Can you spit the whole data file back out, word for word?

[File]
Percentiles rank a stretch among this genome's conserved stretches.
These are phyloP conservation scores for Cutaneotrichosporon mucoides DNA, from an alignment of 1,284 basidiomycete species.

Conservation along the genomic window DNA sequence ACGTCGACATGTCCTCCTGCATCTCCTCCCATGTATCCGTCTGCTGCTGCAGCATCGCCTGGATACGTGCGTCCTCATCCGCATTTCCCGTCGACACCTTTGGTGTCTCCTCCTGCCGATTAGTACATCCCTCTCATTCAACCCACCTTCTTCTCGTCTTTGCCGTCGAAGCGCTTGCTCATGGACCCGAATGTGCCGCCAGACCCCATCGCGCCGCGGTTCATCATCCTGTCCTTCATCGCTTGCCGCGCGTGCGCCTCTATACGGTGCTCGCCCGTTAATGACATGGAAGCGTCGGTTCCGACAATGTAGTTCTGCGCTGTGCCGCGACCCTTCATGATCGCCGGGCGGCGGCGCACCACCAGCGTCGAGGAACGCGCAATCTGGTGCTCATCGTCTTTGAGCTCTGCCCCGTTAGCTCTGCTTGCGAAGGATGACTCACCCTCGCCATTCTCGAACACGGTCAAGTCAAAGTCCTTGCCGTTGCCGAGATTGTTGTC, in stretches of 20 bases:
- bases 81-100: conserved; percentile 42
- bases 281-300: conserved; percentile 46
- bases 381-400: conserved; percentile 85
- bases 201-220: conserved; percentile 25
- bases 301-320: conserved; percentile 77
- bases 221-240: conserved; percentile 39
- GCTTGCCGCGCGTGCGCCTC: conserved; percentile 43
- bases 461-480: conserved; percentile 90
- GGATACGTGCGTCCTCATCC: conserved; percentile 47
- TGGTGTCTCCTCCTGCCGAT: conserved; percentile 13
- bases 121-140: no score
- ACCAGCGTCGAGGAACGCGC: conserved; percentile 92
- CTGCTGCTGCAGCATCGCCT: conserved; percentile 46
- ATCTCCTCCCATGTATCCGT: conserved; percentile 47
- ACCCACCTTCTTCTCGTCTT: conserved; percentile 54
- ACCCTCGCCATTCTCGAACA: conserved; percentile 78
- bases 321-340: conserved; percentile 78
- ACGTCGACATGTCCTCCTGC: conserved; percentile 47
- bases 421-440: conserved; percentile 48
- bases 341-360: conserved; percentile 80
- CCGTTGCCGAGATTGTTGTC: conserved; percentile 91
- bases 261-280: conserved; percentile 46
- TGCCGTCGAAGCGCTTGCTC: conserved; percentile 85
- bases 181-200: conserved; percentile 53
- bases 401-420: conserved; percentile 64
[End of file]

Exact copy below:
Percentiles rank a stretch among this genome's conserved stretches.
These are phyloP conservation scores for Cutaneotrichosporon mucoides DNA, from an alignment of 1,284 basidiomycete species.

Conservation along the genomic window DNA sequence ACGTCGACATGTCCTCCTGCATCTCCTCCCATGTATCCGTCTGCTGCTGCAGCATCGCCTGGATACGTGCGTCCTCATCCGCATTTCCCGTCGACACCTTTGGTGTCTCCTCCTGCCGATTAGTACATCCCTCTCATTCAACCCACCTTCTTCTCGTCTTTGCCGTCGAAGCGCTTGCTCATGGACCCGAATGTGCCGCCAGACCCCATCGCGCCGCGGTTCATCATCCTGTCCTTCATCGCTTGCCGCGCGTGCGCCTCTATACGGTGCTCGCCCGTTAATGACATGGAAGCGTCGGTTCCGACAATGTAGTTCTGCGCTGTGCCGCGACCCTTCATGATCGCCGGGCGGCGGCGCACCACCAGCGTCGAGGAACGCGCAATCTGGTGCTCATCGTCTTTGAGCTCTGCCCCGTTAGCTCTGCTTGCGAAGGATGACTCACCCTCGCCATTCTCGAACACGGTCAAGTCAAAGTCCTTGCCGTTGCCGAGATTGTTGTC, in stretches of 20 bases:
- bases 81-100: conserved; percentile 42
- bases 281-300: conserved; percentile 46
- bases 381-400: conserved; percentile 85
- bases 201-220: conserved; percentile 25
- bases 301-320: conserved; percentile 77
- bases 221-240: conserved; percentile 39
- GCTTGCCGCGCGTGCGCCTC: conserved; percentile 43
- bases 461-480: conserved; percentile 90
- GGATACGTGCGTCCTCATCC: conserved; percentile 47
- TGGTGTCTCCTCCTGCCGAT: conserved; percentile 13
- bases 121-140: no score
- ACCAGCGTCGAGGAACGCGC: conserved; percentile 92
- CTGCTGCTGCAGCATCGCCT: conserved; percentile 46
- ATCTCCTCCCATGTATCCGT: conserved; percentile 47
- ACCCACCTTCTTCTCGTCTT: conserved; percentile 54
- ACCCTCGCCATTCTCGAACA: conserved; percentile 78
- bases 321-340: conserved; percentile 78
- ACGTCGACATGTCCTCCTGC: conserved; percentile 47
- bases 421-440: conserved; percentile 48
- bases 341-360: conserved; percentile 80
- CCGTTGCCGAGATTGTTGTC: conserved; percentile 91
- bases 261-280: conserved; percentile 46
- TGCCGTCGAAGCGCTTGCTC: conserved; percentile 85
- bases 181-200: conserved; percentile 53
- bases 401-420: conserved; percentile 64